Jane Satterfield: Fox
is interloper, is fur of russet
and iron, is light-footed, is real
in my alley
Mary Jane White: Why, Friend, With Surprise and Awe
I weep easily and often
now for the world.
Dawn Potter: Island Weather
headlights painting streaks of rain
on my pale window, and still
the torrent comes faster, faster—bluster, leak,
Kari Gunter-Seymour: That Spot where Raccoon Creek Meets Brush Fork
I wish I could say
I lay your body under the honeysuckle
the day you crossed over, let vine and wisp
hang nectar all around you.
Christopher Bursk: The Plague in Early Spring
The first week in the first year of the plague,
when we told ourselves there was no plague,
the flowers were more than willing
to confirm our opinion.
Paul Laurence Dunbar: In Summer Time
‘Tis wealth enough of joy for me
In summer time to simply be.
Josephine Dickinson: The Water Bearers
we wriggled and followed
the path upstream,
coigned in its armbends, whinsill, lime,
humped heather, deer grass
Elizabeth Jacobson: There are as Many Songs in the World as Branches of Coral
As a child
I combed black rocks of a jetty
prying starfish from pools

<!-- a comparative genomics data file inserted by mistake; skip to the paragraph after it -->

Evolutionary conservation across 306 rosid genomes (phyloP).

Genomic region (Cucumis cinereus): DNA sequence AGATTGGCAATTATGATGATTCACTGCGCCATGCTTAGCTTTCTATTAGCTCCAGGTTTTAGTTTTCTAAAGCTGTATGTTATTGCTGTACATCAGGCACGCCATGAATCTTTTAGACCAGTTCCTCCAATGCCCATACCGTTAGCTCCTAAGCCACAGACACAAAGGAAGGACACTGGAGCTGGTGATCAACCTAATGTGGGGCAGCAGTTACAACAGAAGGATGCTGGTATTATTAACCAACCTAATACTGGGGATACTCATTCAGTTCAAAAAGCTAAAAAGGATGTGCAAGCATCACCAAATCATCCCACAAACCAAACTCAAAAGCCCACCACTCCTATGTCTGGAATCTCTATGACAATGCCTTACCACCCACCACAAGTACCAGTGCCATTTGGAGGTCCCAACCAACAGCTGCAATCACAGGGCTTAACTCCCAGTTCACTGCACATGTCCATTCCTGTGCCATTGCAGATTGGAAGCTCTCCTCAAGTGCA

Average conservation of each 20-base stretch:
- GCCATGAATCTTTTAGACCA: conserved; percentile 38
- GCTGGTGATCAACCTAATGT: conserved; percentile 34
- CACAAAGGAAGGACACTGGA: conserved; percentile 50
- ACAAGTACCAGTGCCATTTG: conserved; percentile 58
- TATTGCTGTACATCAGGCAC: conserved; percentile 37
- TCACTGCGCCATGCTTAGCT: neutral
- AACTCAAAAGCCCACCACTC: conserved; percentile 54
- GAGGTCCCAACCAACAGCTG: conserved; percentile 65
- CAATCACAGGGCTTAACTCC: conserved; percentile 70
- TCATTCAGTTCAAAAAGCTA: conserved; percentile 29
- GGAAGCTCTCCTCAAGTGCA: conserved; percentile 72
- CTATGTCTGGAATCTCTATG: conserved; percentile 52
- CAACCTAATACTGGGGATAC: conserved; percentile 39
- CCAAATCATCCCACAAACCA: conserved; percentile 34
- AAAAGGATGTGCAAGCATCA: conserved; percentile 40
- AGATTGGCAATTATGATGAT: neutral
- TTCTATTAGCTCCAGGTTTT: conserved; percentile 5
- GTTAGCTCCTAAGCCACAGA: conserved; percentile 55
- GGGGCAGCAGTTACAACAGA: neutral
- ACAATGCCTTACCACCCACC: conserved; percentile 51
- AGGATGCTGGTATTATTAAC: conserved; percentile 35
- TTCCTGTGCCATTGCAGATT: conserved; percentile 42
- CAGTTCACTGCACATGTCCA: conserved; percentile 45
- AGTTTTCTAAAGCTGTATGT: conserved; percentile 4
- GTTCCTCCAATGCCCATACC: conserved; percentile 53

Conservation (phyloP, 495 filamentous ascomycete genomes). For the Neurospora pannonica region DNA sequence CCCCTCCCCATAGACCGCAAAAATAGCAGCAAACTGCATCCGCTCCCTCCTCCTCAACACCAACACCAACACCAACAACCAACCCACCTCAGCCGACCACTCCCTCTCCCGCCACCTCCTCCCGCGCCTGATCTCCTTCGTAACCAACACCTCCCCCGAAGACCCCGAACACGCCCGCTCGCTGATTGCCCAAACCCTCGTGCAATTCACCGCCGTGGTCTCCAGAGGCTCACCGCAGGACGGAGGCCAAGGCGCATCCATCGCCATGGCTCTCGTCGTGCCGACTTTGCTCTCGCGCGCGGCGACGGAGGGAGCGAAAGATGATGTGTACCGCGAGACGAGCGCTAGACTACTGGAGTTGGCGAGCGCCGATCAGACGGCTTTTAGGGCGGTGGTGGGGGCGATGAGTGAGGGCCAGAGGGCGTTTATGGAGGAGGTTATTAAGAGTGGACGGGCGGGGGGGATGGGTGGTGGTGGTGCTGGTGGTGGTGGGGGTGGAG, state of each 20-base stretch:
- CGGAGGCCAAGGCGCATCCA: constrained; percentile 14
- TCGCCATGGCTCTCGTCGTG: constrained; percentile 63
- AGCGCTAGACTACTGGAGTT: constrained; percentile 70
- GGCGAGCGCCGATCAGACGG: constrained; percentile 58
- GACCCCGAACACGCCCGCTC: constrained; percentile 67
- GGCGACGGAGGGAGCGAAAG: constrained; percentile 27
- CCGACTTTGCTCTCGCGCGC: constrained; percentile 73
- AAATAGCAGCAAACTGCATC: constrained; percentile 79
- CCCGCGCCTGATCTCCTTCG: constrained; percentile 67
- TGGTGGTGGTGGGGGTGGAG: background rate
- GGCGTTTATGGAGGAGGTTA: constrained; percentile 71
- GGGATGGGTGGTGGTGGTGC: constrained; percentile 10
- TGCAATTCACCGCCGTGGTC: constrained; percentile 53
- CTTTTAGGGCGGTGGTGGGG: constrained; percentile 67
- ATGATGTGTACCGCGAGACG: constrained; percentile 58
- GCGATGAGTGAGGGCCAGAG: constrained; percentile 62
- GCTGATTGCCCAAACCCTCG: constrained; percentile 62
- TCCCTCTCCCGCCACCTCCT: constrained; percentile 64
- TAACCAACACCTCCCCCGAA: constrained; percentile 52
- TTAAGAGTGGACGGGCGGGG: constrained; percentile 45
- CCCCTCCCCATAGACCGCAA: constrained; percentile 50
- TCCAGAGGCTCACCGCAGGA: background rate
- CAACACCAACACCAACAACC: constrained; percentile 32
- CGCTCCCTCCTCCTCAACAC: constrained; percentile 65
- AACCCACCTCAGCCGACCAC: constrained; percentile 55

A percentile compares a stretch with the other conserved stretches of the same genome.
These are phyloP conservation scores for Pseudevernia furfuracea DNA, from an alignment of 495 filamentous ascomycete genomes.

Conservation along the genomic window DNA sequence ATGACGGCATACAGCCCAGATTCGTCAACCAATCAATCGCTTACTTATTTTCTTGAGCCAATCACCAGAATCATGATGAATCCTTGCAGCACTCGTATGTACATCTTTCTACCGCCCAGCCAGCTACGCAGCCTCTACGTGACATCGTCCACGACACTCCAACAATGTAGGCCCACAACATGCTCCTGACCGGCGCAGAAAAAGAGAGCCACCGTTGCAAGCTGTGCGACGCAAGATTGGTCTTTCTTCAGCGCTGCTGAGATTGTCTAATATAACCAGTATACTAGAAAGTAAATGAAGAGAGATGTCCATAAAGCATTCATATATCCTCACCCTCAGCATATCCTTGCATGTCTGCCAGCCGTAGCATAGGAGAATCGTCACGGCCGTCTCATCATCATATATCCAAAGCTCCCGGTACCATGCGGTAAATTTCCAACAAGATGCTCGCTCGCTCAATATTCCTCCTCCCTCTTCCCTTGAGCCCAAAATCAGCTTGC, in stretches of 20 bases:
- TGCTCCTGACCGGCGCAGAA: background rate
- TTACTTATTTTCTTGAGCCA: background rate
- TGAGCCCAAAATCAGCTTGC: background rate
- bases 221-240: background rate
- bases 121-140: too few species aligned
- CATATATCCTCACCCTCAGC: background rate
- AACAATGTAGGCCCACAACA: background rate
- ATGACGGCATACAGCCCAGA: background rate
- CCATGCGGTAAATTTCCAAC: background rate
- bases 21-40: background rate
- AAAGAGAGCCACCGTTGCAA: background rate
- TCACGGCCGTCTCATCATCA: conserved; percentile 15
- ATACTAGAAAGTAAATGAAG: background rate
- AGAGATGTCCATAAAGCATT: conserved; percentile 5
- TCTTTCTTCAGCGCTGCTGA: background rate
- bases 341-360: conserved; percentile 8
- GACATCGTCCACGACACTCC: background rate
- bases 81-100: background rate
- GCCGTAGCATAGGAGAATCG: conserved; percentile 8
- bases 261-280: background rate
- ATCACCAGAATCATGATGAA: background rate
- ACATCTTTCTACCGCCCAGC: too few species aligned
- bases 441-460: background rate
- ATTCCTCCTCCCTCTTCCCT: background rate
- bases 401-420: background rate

shadow seeks shadow,
then both leaf
and leaf-shadow are lost
Jose A. Alcantara: Divorce
He has flown headfirst against the glass
and now lies stunned on the stone patio,
nothing moving but his quick beating heart.
Arlene Weiner: After the Emergence of the Periodical Cicadas
bouquets of cicada brides whose courtship
made the sky sing so in May.
The wedding music stopped, these are left,
to be caught by maidens in seventeen years.
Michael Simms: Consider the Hummingbird
Consider the hummingbird
How like the mind it is
Paul Christensen: Rainy and Cold Today
The soul is hungry in spring, and there is only the crisp, silent air to feed it.
William Hathaway: The Quiet of the Sky
Quietly, though. The sort of view
people look at and say awesome
while taking pictures of their faces
with their phones with nature scenes